For decades, the Uighur imam was a bedrock of his farming community in China’s far west. On Fridays, he preached Islam as a religion of peace. On Sundays, he treated the sick with free herbal medicine. In the winter, he bought coal for the poor.
But as a Chinese government mass detention campaign engulfed Memtimin Emer’s native Xinjiang region three years ago, the elderly imam was swept up and locked away, along with all three of his sons living in China.
Now, a newly revealed database exposes in extraordinary detail the main reasons for the detentions of Emer, his three sons, and hundreds of others in Karakax County: their religion and their family ties.
The database obtained by The Associated Press profiles the internment of 311 individuals with relatives abroad and lists information on more than 2,000 of their relatives, neighbors and friends. Each entry includes the detainee’s name, address, national identity number, detention date and location, along with a detailed dossier on their family, religious and neighborhood background, the reason for detention, and a decision on whether or not to release them. Issued within the past year, the documents do not indicate which government department compiled them or for whom.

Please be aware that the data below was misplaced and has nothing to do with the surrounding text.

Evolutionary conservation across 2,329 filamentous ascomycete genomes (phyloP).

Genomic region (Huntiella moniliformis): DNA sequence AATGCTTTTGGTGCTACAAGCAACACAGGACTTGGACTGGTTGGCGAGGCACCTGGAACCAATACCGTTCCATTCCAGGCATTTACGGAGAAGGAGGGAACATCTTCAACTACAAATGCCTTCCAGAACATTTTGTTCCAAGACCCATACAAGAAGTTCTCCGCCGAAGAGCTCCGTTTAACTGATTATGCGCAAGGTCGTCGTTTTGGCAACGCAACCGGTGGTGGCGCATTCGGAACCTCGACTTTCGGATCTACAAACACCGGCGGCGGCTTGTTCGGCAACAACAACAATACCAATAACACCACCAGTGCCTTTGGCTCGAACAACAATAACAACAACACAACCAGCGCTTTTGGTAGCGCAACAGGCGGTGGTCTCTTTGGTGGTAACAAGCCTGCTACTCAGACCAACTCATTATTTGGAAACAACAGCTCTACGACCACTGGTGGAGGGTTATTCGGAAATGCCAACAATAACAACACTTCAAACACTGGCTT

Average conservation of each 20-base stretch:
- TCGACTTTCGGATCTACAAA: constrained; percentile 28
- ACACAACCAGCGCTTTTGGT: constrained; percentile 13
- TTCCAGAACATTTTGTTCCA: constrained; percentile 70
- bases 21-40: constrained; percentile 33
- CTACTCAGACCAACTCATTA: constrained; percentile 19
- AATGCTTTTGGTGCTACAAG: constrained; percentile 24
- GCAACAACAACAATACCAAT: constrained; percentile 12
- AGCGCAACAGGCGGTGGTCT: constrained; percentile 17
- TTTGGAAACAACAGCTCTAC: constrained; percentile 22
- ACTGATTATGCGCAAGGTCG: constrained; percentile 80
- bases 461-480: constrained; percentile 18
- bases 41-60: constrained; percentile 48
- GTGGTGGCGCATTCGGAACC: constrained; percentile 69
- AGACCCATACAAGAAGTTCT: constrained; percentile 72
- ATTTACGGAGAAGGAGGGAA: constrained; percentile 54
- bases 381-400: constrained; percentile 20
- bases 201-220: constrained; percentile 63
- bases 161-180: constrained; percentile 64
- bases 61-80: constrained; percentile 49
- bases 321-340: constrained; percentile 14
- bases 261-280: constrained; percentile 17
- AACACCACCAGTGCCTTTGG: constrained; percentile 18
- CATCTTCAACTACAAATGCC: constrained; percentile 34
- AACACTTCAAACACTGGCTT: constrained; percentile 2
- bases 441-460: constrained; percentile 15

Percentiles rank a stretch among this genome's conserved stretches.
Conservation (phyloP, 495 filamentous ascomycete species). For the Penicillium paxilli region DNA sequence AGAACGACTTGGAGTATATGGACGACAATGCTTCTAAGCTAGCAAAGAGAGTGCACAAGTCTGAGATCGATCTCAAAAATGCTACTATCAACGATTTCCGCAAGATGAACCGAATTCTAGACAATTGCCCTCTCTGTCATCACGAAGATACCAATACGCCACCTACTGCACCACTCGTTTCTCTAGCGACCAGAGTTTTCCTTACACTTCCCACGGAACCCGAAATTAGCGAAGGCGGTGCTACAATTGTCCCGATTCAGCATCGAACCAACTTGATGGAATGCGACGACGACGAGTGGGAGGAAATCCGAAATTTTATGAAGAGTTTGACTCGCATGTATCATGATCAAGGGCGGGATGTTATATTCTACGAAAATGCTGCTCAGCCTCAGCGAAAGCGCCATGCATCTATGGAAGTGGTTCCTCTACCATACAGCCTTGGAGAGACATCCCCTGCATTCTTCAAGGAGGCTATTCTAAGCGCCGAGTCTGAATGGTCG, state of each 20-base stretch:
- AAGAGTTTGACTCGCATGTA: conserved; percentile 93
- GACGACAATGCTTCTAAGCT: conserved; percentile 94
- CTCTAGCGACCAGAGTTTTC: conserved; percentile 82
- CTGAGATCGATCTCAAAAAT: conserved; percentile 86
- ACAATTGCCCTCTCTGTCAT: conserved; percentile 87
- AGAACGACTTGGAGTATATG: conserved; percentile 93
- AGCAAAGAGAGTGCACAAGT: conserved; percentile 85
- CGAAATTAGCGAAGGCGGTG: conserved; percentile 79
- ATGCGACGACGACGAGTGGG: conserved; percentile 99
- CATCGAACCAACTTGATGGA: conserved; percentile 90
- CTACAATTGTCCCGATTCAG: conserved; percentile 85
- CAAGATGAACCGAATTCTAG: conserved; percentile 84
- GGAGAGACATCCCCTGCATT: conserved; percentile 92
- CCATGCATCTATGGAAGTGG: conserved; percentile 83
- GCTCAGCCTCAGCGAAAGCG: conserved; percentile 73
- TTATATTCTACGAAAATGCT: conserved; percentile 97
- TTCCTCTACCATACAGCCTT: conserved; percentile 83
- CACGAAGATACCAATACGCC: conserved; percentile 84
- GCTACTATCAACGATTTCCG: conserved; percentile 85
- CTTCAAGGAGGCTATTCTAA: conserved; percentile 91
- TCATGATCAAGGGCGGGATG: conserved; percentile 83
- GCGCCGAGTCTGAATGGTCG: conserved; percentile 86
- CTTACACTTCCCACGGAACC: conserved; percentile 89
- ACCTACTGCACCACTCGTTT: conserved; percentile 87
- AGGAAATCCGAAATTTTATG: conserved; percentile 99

Taken as a whole, the information offers the fullest and most personal view yet into how Chinese officials decided who to put into and let out of detention camps, as part of a massive crackdown that has locked away more than a million ethnic minorities, most of them Muslims.
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